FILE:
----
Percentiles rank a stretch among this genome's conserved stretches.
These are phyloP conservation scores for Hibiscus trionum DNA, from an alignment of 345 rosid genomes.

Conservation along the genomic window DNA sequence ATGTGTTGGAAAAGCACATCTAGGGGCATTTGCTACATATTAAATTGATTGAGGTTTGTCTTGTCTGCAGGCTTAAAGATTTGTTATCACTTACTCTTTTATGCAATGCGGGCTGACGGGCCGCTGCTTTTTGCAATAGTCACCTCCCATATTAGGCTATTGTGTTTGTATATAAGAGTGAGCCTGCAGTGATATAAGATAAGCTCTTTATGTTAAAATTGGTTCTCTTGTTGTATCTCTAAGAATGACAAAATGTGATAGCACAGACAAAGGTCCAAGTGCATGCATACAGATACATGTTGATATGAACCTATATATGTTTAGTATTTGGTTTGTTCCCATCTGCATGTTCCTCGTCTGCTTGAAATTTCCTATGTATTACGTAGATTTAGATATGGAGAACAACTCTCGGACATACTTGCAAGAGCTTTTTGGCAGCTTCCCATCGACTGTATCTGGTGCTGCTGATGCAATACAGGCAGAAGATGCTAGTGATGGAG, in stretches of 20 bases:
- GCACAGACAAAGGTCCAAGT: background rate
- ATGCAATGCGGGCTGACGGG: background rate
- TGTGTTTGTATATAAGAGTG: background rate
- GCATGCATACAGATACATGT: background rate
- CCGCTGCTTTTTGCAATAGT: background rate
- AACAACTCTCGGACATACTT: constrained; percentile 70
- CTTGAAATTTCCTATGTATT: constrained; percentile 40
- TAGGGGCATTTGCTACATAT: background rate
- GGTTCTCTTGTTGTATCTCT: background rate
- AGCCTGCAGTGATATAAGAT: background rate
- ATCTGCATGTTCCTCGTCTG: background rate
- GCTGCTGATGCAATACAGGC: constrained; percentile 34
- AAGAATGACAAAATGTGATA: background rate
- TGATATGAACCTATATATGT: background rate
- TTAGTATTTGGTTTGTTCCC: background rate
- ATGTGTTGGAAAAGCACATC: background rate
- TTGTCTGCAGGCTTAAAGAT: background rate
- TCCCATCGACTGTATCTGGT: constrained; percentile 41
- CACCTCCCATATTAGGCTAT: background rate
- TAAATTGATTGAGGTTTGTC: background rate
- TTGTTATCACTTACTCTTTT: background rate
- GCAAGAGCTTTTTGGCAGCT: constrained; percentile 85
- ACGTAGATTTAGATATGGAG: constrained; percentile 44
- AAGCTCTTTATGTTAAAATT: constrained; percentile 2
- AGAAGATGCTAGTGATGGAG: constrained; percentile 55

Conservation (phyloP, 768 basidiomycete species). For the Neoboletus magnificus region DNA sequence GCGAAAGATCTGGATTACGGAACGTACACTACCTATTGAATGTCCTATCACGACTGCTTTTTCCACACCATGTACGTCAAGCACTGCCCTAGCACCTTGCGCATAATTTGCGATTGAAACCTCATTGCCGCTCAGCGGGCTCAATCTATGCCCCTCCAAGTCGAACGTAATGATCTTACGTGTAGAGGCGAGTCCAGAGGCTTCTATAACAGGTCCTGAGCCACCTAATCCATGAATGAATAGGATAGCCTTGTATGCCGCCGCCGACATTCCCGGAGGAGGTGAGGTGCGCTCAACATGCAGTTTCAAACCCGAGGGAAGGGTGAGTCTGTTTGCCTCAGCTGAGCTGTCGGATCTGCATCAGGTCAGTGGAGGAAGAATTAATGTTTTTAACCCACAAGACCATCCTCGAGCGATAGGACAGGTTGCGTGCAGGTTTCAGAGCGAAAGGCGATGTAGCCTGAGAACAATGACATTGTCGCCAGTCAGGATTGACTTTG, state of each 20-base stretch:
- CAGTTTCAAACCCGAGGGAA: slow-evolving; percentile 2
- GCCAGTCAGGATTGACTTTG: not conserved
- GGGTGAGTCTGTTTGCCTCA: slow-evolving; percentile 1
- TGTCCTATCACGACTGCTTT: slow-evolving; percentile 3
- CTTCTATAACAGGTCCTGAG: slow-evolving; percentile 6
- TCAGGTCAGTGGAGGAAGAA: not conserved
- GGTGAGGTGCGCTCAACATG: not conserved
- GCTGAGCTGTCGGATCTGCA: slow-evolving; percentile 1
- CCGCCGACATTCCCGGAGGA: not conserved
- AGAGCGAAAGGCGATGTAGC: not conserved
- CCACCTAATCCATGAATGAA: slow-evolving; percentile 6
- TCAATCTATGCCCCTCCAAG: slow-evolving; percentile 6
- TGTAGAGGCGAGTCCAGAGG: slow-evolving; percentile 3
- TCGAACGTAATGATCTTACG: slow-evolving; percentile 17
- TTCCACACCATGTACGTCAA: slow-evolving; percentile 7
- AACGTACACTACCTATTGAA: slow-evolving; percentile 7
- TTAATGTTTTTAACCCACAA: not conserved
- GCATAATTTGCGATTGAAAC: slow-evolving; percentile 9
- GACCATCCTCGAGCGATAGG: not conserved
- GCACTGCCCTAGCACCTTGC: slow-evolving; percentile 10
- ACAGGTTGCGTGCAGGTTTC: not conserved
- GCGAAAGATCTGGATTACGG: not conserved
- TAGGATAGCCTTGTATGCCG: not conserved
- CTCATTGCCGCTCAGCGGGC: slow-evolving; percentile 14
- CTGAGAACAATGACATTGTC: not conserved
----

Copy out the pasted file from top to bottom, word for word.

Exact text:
Percentiles rank a stretch among this genome's conserved stretches.
These are phyloP conservation scores for Hibiscus trionum DNA, from an alignment of 345 rosid genomes.

Conservation along the genomic window DNA sequence ATGTGTTGGAAAAGCACATCTAGGGGCATTTGCTACATATTAAATTGATTGAGGTTTGTCTTGTCTGCAGGCTTAAAGATTTGTTATCACTTACTCTTTTATGCAATGCGGGCTGACGGGCCGCTGCTTTTTGCAATAGTCACCTCCCATATTAGGCTATTGTGTTTGTATATAAGAGTGAGCCTGCAGTGATATAAGATAAGCTCTTTATGTTAAAATTGGTTCTCTTGTTGTATCTCTAAGAATGACAAAATGTGATAGCACAGACAAAGGTCCAAGTGCATGCATACAGATACATGTTGATATGAACCTATATATGTTTAGTATTTGGTTTGTTCCCATCTGCATGTTCCTCGTCTGCTTGAAATTTCCTATGTATTACGTAGATTTAGATATGGAGAACAACTCTCGGACATACTTGCAAGAGCTTTTTGGCAGCTTCCCATCGACTGTATCTGGTGCTGCTGATGCAATACAGGCAGAAGATGCTAGTGATGGAG, in stretches of 20 bases:
- GCACAGACAAAGGTCCAAGT: background rate
- ATGCAATGCGGGCTGACGGG: background rate
- TGTGTTTGTATATAAGAGTG: background rate
- GCATGCATACAGATACATGT: background rate
- CCGCTGCTTTTTGCAATAGT: background rate
- AACAACTCTCGGACATACTT: constrained; percentile 70
- CTTGAAATTTCCTATGTATT: constrained; percentile 40
- TAGGGGCATTTGCTACATAT: background rate
- GGTTCTCTTGTTGTATCTCT: background rate
- AGCCTGCAGTGATATAAGAT: background rate
- ATCTGCATGTTCCTCGTCTG: background rate
- GCTGCTGATGCAATACAGGC: constrained; percentile 34
- AAGAATGACAAAATGTGATA: background rate
- TGATATGAACCTATATATGT: background rate
- TTAGTATTTGGTTTGTTCCC: background rate
- ATGTGTTGGAAAAGCACATC: background rate
- TTGTCTGCAGGCTTAAAGAT: background rate
- TCCCATCGACTGTATCTGGT: constrained; percentile 41
- CACCTCCCATATTAGGCTAT: background rate
- TAAATTGATTGAGGTTTGTC: background rate
- TTGTTATCACTTACTCTTTT: background rate
- GCAAGAGCTTTTTGGCAGCT: constrained; percentile 85
- ACGTAGATTTAGATATGGAG: constrained; percentile 44
- AAGCTCTTTATGTTAAAATT: constrained; percentile 2
- AGAAGATGCTAGTGATGGAG: constrained; percentile 55

Conservation (phyloP, 768 basidiomycete species). For the Neoboletus magnificus region DNA sequence GCGAAAGATCTGGATTACGGAACGTACACTACCTATTGAATGTCCTATCACGACTGCTTTTTCCACACCATGTACGTCAAGCACTGCCCTAGCACCTTGCGCATAATTTGCGATTGAAACCTCATTGCCGCTCAGCGGGCTCAATCTATGCCCCTCCAAGTCGAACGTAATGATCTTACGTGTAGAGGCGAGTCCAGAGGCTTCTATAACAGGTCCTGAGCCACCTAATCCATGAATGAATAGGATAGCCTTGTATGCCGCCGCCGACATTCCCGGAGGAGGTGAGGTGCGCTCAACATGCAGTTTCAAACCCGAGGGAAGGGTGAGTCTGTTTGCCTCAGCTGAGCTGTCGGATCTGCATCAGGTCAGTGGAGGAAGAATTAATGTTTTTAACCCACAAGACCATCCTCGAGCGATAGGACAGGTTGCGTGCAGGTTTCAGAGCGAAAGGCGATGTAGCCTGAGAACAATGACATTGTCGCCAGTCAGGATTGACTTTG, state of each 20-base stretch:
- CAGTTTCAAACCCGAGGGAA: slow-evolving; percentile 2
- GCCAGTCAGGATTGACTTTG: not conserved
- GGGTGAGTCTGTTTGCCTCA: slow-evolving; percentile 1
- TGTCCTATCACGACTGCTTT: slow-evolving; percentile 3
- CTTCTATAACAGGTCCTGAG: slow-evolving; percentile 6
- TCAGGTCAGTGGAGGAAGAA: not conserved
- GGTGAGGTGCGCTCAACATG: not conserved
- GCTGAGCTGTCGGATCTGCA: slow-evolving; percentile 1
- CCGCCGACATTCCCGGAGGA: not conserved
- AGAGCGAAAGGCGATGTAGC: not conserved
- CCACCTAATCCATGAATGAA: slow-evolving; percentile 6
- TCAATCTATGCCCCTCCAAG: slow-evolving; percentile 6
- TGTAGAGGCGAGTCCAGAGG: slow-evolving; percentile 3
- TCGAACGTAATGATCTTACG: slow-evolving; percentile 17
- TTCCACACCATGTACGTCAA: slow-evolving; percentile 7
- AACGTACACTACCTATTGAA: slow-evolving; percentile 7
- TTAATGTTTTTAACCCACAA: not conserved
- GCATAATTTGCGATTGAAAC: slow-evolving; percentile 9
- GACCATCCTCGAGCGATAGG: not conserved
- GCACTGCCCTAGCACCTTGC: slow-evolving; percentile 10
- ACAGGTTGCGTGCAGGTTTC: not conserved
- GCGAAAGATCTGGATTACGG: not conserved
- TAGGATAGCCTTGTATGCCG: not conserved
- CTCATTGCCGCTCAGCGGGC: slow-evolving; percentile 14
- CTGAGAACAATGACATTGTC: not conserved